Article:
A Day in the Life of Pliny the Elder
Before dawn he used to go to the Emperor Vespasian (for he also used to make use of the night), then to the duty assigned to him. Having returned home, he used to devote the remaning time to his studies.
Often after breakfast (which, in the manner of the old, was light and easily digested during the day) in the summer, if there was any leisure time, he used to lie in the sun, a book was read, and he used to make notes and take extracts.
For he read nothing which he did not take extracts from; indeed he used to say that no book was so bad that it was not of use in some part.
After time in the sun he was usually bathed in cold water, then he used to eat and sleep a very little; soon, as though in another day, he used to study until dinner time. Over dinner a book was read and notes made, and indeed rapidly.
He did these things in the middle of the chores and the bustle of the city. On retreat only time in the baths was taken away from his studies (when I say 'the baths', I am talking about the inner rooms; for while he was being scraped and dried he used to listen to something or dictate).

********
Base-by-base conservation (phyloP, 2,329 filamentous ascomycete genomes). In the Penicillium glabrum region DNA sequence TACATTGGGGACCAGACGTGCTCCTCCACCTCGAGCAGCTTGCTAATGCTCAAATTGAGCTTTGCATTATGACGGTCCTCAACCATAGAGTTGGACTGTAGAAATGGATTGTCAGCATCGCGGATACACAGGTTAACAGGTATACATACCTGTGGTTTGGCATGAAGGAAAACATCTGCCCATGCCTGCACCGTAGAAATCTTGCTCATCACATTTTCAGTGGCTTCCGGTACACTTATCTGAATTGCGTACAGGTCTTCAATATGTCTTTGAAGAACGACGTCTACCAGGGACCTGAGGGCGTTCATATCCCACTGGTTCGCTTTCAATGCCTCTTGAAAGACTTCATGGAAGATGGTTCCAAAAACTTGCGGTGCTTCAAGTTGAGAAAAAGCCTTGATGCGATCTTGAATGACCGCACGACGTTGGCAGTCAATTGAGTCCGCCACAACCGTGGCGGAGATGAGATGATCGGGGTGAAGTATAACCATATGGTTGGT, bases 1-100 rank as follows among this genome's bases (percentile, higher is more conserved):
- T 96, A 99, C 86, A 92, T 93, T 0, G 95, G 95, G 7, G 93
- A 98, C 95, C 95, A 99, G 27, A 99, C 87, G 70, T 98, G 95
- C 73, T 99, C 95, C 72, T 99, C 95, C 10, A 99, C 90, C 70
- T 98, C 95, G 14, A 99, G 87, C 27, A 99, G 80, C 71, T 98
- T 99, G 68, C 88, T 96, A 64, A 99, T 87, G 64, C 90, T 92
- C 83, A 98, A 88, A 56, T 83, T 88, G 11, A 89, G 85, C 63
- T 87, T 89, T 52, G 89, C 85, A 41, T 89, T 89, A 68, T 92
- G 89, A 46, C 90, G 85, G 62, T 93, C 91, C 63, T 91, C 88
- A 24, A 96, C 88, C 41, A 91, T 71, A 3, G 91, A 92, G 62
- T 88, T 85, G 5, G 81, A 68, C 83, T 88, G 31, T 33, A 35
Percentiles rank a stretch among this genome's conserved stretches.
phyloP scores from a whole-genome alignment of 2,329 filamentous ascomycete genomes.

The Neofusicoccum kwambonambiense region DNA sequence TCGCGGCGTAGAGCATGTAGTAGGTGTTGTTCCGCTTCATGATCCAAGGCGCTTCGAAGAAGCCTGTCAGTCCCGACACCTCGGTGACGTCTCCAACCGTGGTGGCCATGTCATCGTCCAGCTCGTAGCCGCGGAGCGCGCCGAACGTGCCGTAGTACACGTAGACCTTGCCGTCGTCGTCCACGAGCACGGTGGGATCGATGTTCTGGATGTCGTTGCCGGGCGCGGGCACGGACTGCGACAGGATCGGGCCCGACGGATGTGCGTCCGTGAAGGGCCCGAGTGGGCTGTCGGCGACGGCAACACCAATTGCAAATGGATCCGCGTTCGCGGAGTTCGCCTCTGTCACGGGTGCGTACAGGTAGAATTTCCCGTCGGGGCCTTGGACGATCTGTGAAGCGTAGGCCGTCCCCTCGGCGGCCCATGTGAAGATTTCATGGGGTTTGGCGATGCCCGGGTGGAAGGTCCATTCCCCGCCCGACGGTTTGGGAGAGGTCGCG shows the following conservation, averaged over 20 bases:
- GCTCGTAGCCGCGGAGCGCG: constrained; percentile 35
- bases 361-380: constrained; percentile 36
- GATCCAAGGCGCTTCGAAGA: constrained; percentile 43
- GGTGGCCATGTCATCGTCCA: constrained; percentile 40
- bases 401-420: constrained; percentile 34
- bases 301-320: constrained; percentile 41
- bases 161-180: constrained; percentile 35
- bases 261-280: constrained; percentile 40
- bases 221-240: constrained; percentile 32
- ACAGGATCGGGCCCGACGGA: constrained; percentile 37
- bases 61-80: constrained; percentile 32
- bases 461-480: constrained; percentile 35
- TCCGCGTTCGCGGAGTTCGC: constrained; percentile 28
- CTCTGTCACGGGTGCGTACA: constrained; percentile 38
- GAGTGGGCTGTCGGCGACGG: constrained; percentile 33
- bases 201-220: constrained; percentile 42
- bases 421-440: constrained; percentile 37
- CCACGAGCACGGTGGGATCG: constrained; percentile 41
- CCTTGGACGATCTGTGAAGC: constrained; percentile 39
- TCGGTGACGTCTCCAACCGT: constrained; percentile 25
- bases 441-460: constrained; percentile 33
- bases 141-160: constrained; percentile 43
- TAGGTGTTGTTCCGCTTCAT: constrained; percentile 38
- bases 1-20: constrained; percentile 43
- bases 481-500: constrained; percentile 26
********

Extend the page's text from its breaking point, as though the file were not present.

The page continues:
On a journey as though free from other cares, he was free for this one thing: at his side was a secretary with a book and writhing tablets, whose hands were protected in winter by gloves, so that not even the harshness of the weather should steal any time from study.
For that reason he used to be carried in a litter in Rome too. I remember that I was scolded by him, because I used to walk: "You could not have wasted these hours"; for he believed that all time was dead, which was not spent on studies. Goodbye.